Revenue through May is ahead of the April forecast by 1.6%, or $211 million after robust personal income tax collections in April. Revenues are now essentially in line with the enacted budget, just 0.8% below. Personal income tax revenues through May are up 6.9% ($305.1 million) yoy and 3.3% ($150 million) ahead of the April forecast. Sales and use tax revenues, the state’s largest general fund revenue source at approximately 50%, are just 0.2% below the forecast.
Indiana forecasts general fund revenues will increase 2.4% yoy in fiscal 2016 and accelerate modestly to 3.4% in fiscal 2017. The recently enacted fiscal 2016-2017 biennial budget continues the state’s practice of maintaining structural balance and solid reserve levels. K-12 spending increases approximately 4%, or $480 million, while most executive branch agencies saw 3% budget reductions. Indiana anticipates using $100 million of its general fund balance each year to support key transportation projects through transfers to its Major Moves 2020 Construction Fund. Reserve levels should remain robust at $1.8 billion through the biennium, still covering well over 10% of estimated general fund revenues.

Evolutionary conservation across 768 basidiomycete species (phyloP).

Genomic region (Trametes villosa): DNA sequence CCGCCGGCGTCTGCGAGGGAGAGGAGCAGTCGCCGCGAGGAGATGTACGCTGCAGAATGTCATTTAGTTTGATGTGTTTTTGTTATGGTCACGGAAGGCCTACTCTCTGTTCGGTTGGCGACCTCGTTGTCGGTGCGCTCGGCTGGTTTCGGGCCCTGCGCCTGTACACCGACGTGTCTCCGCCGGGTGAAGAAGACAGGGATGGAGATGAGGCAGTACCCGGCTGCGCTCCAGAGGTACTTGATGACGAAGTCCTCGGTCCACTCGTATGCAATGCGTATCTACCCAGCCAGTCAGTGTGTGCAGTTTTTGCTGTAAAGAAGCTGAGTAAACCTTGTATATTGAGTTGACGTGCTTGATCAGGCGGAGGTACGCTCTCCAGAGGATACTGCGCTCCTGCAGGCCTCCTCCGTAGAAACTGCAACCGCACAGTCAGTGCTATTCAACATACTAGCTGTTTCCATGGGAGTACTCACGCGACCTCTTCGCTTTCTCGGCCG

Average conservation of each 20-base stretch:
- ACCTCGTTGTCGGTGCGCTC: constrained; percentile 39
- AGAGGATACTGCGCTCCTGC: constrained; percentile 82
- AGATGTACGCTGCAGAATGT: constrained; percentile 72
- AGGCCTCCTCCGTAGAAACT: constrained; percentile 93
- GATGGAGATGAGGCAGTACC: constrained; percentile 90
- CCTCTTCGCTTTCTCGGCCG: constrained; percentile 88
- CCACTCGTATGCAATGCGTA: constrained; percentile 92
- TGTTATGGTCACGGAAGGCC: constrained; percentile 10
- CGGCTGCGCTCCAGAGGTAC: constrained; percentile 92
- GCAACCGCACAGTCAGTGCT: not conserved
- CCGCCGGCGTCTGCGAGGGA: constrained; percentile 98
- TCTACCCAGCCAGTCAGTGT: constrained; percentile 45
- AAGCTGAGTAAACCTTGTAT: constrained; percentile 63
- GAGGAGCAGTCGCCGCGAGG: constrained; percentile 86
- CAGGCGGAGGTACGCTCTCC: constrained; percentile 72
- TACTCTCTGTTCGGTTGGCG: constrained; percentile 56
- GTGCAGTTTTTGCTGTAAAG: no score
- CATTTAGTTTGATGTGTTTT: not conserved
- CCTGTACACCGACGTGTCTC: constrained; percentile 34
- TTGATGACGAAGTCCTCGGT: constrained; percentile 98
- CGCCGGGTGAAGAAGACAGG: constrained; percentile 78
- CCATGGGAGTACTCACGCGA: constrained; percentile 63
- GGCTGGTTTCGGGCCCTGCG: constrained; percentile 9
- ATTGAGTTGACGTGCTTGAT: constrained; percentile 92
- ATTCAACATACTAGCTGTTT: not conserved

Despite ongoing diversification, Indiana’s economy remains highly dependent on manufacturing, which makes up about 17% of employment and 22% of earnings in the state compared to 9% and 10%, respectively, for the U.S. As a result, the state is prone to large swings in conjunction with national business cycles. The state’s seasonally adjusted monthly non-farm payroll employment declined 8.6% from its pre-recession peak to recessionary trough, versus a 6.3% decline for the nation. The state’s unemployment rate rose as high as 10.8% in June 2009.
Indiana’s economic rebound from the recession has been solid. Through May 2015 the state’s payrolls increased 10.3% since its recessionary trough in July 2009, versus 9.3% growth for the U.S. since its trough in February 2010. The state’s yoy employment growth trends are slightly below the nation. As of May 2015, the state recorded 1.9% yoy growth in the three-month moving average for non-seasonally adjusted payrolls, versus 2.2% for the U.S. The May 2015 unemployment rate dipped to 5.1%, below matched the national rate at 5.5%. After spiking during the worst of the recession, Indiana’s unemployment rate has moved generally in line with the national rate. The state’s wealth levels remain below average for a U.S. state, with per capita personal income of $39,433, or 86% of the national level.
Additional information is available at ‘www.fitchratings.com‘.
In addition to the sources of information identified in Fitch’s report ‘Tax-Supported Rating Criteria’, this action was additionally informed by information from IHS.
Tax-Supported Rating Criteria (pub. 14 Aug 2012)
U.S. State Government Tax-Supported Rating Criteria (pub. 14 Aug 2012)
Dodd-Frank Rating Information Disclosure Form
Fitch Ratings, Inc.